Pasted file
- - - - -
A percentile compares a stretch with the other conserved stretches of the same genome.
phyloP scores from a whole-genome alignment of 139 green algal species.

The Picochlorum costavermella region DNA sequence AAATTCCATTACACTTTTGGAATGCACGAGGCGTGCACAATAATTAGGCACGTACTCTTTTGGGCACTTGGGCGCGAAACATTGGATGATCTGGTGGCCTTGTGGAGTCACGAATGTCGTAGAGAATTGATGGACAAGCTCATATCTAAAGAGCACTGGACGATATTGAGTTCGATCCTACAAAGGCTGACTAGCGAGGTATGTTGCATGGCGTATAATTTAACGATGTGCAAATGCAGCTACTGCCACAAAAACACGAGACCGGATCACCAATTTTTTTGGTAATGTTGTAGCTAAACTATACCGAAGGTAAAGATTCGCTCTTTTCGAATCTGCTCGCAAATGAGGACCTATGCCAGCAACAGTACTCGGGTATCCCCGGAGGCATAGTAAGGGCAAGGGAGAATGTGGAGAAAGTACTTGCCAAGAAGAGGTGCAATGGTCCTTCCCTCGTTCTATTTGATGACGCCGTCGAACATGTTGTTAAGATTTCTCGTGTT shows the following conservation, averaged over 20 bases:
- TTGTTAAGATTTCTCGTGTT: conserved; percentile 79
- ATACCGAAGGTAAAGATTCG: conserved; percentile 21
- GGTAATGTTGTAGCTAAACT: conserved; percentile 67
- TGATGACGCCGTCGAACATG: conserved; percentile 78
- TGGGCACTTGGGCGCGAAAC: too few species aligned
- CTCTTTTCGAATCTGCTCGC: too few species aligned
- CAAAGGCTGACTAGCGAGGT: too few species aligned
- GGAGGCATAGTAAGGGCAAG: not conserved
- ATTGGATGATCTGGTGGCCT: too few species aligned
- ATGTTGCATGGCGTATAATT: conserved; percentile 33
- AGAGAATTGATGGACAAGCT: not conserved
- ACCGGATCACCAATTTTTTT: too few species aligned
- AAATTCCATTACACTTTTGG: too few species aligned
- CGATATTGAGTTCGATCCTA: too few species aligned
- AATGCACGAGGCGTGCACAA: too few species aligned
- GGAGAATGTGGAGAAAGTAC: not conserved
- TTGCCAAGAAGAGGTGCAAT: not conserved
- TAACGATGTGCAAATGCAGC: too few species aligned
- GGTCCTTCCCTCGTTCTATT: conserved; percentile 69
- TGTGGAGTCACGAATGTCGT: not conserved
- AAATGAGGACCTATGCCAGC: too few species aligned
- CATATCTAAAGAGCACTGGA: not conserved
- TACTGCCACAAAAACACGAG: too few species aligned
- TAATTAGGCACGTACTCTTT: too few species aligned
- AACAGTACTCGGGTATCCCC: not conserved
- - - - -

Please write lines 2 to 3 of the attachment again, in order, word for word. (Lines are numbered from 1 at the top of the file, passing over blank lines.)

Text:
phyloP scores from a whole-genome alignment of 139 green algal species.

The Picochlorum costavermella region DNA sequence AAATTCCATTACACTTTTGGAATGCACGAGGCGTGCACAATAATTAGGCACGTACTCTTTTGGGCACTTGGGCGCGAAACATTGGATGATCTGGTGGCCTTGTGGAGTCACGAATGTCGTAGAGAATTGATGGACAAGCTCATATCTAAAGAGCACTGGACGATATTGAGTTCGATCCTACAAAGGCTGACTAGCGAGGTATGTTGCATGGCGTATAATTTAACGATGTGCAAATGCAGCTACTGCCACAAAAACACGAGACCGGATCACCAATTTTTTTGGTAATGTTGTAGCTAAACTATACCGAAGGTAAAGATTCGCTCTTTTCGAATCTGCTCGCAAATGAGGACCTATGCCAGCAACAGTACTCGGGTATCCCCGGAGGCATAGTAAGGGCAAGGGAGAATGTGGAGAAAGTACTTGCCAAGAAGAGGTGCAATGGTCCTTCCCTCGTTCTATTTGATGACGCCGTCGAACATGTTGTTAAGATTTCTCGTGTT shows the following conservation, averaged over 20 bases: